CAIRO - Egypt's ultimatum to thousands of non-governmental organisations to register with the government by November 10 will deal a death blow to the country's civil society, activists say.
Armed with a law from the era of Hosni Mubarak, the autocratic president ousted in 2011, the new authorities in Egypt are aiming to keep tabs on the activities and funding of NGOs by forcing them to register.
The move comes nearly three years after Egypt's then military rulers infuriated Washington by raiding five foreign NGOs and putting on trial their staff, including the son of Ray LaHood, the US transport secretary at the time.
Rights activists say it is part of an ongoing crackdown against supporters of deposed Islamist president Mohamed Morsi, as well as the government's secular opponents.
"This is an attempt to silence the last voice speaking against the repressive measures of the police state," one of them, lawyer Gamal Eid, told AFP.
Several Egyptian and international NGOs, which have been operating as law firms or private companies, have frequently denounced the crackdown.
Since Morsi's ouster last year, at least 1,400 supporters of the Islamist and his Muslim Brotherhood have been killed and thousands jailed.
Dozens of secularists, including prominent anti-Mubarak activist Alaa Abdel Fattah, have also been jailed for holding unauthorised protests.
President Abdel Fattah al-Sisi and supporters of the former army chief say democracy cannot come at the expense of stability, and that Egypt needs a firm hand to get back on its feet after almost four years of turbulence.
In August, the authorities barred Human Rights Watch executive director Kenneth Roth from entering the country.
Roth had been due to present a report that charged that the dispersals by police of protests at two Cairo squares in August 2013, in which hundreds of Morsi supporters died, were likely "crimes against humanity".
Some rights groups have already shut their offices in Egypt, including a democracy watchdog founded by former US president Jimmy Carter.
The Carter Center said it closed its Egypt field office this month because "the current environment in Egypt is not conducive to genuine democratic and civic participation".
'Goal same as Mubarak's'
Experts say the registration of NGOs would allow the government to closely monitor their activities and sources of funding, especially if they came from abroad.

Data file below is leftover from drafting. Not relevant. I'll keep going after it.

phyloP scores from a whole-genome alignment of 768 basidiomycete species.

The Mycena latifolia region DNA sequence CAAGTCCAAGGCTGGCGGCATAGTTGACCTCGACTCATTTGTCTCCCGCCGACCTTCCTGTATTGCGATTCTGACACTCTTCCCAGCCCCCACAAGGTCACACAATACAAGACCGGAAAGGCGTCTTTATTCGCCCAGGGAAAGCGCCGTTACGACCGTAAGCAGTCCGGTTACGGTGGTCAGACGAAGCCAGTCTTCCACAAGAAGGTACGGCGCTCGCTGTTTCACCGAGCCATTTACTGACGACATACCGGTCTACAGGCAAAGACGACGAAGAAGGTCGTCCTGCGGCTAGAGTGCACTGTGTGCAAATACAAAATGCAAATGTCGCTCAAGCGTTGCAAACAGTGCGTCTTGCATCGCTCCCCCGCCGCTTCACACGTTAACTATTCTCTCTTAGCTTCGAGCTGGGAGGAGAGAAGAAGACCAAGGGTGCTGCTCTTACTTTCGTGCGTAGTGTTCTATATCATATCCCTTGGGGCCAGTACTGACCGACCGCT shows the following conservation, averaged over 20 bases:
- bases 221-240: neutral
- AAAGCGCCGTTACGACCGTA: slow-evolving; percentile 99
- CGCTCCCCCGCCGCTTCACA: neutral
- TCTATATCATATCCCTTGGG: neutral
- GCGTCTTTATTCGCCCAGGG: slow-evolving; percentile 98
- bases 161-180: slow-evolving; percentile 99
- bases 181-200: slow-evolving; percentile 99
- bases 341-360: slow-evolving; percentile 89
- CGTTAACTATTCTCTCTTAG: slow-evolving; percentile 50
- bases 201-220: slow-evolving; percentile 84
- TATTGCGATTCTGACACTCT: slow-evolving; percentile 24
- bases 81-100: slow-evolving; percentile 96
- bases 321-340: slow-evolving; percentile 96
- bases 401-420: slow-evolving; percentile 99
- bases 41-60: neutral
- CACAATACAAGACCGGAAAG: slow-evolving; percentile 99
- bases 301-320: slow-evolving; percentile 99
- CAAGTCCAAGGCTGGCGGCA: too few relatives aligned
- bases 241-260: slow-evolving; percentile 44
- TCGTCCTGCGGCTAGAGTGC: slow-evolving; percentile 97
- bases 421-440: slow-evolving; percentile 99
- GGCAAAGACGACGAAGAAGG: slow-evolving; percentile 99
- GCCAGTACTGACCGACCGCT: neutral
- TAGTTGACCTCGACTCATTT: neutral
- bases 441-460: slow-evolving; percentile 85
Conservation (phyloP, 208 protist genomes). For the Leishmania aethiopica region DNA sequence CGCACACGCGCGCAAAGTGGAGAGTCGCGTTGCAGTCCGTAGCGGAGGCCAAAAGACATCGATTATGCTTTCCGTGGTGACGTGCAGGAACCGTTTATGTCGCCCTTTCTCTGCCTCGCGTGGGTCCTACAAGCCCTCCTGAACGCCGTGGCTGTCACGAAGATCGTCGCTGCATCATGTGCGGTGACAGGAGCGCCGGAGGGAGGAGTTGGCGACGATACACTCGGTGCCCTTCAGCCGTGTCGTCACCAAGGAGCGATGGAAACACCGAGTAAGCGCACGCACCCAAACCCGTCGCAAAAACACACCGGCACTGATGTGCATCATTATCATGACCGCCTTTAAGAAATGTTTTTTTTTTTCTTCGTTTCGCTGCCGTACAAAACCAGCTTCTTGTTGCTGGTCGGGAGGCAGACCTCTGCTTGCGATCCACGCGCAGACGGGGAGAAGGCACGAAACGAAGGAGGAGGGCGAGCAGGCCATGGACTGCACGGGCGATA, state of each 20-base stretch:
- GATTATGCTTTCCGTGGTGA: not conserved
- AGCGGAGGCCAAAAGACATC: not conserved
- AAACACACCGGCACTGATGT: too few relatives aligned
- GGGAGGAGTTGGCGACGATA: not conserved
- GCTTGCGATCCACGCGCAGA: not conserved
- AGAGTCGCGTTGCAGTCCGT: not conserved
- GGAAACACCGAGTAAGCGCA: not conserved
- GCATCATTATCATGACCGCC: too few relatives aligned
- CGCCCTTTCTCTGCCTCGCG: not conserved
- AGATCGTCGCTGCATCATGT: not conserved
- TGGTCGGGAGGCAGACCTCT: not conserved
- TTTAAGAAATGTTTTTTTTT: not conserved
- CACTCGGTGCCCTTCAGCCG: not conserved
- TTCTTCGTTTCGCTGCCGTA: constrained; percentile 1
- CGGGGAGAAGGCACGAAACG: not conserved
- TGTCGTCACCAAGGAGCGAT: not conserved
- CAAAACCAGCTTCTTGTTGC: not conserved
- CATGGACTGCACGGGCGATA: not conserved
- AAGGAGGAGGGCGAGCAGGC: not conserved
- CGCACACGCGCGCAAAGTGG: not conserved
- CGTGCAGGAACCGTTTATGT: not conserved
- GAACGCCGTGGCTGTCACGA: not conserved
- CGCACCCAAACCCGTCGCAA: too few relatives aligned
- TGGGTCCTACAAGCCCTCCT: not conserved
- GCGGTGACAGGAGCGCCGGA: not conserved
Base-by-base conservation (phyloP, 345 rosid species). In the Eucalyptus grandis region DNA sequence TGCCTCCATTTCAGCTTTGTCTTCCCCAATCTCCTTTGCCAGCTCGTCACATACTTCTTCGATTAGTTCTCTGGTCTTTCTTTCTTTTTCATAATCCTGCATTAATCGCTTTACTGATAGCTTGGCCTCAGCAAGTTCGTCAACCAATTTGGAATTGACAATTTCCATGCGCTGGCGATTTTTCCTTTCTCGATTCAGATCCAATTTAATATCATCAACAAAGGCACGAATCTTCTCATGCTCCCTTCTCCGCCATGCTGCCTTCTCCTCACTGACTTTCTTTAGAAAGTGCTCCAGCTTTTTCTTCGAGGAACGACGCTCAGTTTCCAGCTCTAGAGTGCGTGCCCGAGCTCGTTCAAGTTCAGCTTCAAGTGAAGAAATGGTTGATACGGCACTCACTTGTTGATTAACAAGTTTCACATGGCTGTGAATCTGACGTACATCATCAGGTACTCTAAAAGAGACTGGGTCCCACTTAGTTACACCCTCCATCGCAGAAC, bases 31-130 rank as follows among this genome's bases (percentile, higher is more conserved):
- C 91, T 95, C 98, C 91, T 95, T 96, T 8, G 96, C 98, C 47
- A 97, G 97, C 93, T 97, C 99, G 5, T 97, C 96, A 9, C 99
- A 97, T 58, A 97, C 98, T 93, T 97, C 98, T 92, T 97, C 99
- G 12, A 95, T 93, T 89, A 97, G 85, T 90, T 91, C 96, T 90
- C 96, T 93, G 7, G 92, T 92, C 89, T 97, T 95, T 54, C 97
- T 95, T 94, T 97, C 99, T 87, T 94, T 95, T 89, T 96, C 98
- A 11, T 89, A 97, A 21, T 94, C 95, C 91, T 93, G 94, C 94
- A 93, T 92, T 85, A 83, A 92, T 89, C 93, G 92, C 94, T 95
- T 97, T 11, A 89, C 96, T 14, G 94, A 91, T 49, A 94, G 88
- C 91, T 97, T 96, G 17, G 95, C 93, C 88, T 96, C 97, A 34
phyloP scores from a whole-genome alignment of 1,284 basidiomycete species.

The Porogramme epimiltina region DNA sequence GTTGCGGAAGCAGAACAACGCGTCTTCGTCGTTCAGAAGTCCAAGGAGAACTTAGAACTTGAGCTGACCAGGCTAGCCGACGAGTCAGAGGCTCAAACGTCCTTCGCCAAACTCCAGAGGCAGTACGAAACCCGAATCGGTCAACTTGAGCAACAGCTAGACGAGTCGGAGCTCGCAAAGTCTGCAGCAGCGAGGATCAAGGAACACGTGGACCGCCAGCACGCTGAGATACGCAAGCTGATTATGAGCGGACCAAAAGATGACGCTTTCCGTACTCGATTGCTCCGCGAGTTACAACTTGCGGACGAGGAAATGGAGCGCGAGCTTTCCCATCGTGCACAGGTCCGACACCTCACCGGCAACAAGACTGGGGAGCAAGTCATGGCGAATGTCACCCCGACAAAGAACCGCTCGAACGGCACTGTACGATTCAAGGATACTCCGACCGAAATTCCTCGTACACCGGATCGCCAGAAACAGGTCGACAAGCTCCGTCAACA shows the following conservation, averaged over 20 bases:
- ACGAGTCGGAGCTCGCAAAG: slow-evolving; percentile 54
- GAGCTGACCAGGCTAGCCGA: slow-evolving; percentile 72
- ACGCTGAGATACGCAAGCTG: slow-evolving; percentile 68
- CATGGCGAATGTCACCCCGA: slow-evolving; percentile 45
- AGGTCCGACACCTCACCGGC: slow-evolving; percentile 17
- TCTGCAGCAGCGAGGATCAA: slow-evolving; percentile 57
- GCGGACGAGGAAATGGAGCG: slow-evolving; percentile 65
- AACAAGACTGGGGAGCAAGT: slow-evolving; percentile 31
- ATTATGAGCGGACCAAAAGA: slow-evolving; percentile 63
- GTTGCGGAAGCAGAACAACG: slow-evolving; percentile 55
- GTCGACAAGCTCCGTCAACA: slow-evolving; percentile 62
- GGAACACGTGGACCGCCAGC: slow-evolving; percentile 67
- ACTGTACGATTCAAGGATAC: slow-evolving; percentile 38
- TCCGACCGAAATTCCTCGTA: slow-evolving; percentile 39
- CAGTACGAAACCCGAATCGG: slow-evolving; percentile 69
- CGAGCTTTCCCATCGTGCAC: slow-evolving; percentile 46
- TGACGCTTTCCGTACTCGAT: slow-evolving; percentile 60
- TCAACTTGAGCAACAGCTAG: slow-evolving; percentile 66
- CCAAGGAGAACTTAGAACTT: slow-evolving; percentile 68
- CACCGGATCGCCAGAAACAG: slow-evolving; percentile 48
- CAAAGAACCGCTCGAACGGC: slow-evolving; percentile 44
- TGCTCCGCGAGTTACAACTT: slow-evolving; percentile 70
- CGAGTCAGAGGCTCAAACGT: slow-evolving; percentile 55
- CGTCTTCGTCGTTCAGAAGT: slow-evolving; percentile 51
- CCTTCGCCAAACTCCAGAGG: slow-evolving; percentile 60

The move would also give the authorities means to quickly dissolve NGOs if required.
The authorities could "interfere in all activities of these associations in detail," said Mohamed Zaree of the Cairo Institute for Human Rights Studies.
Activists are also concerned about a new law that is still being drawn up.
According to a draft that the authorities circulated to NGOs, the government proposes setting up an inter-ministerial commission including security representatives to oversee nearly 47,000 NGOs in the country.
The commission would supervise foreign funds received by Egyptian NGOs, and also vet foreign ones that want to set up chapters in the country.
The new law would "respect international standards," said Khaled Soltan, an official at the social solidarity ministry.
"We are neither against human rights, nor against organisations that defend them but any NGO should be subjected to administrative supervision."
In December 2011, the military junta that ruled after Mubarak raided and closed 17 Egyptian and foreign NGOs.
Forty-three of their staff, among them foreigners, were sentenced to prison after being convicted of working for organisations that had operated without licences and received illicit funds.
Most of the foreigners were sentenced in absentia, including Sam LaHood, the son of the US transport secretary, who was able to fly out of the country after a travel ban was lifted.
"If Egypt is serious about moving forward from its recent past, the authorities must turn away from this law and instead enable an environment for NGOs to ensure human rights are protected and promoted," Amnesty International's Hassiba Hadj Sahraoui said in May.
Activists who believe these NGOs have played a vital role in exposing human rights violations in Egypt say the future of these groups is at stake.
"The goal is the same as during Mubarak's rule, to control organisations defending human rights with an iron fist," said Ehab Radi, a lawyer at the Arab House for Human Rights.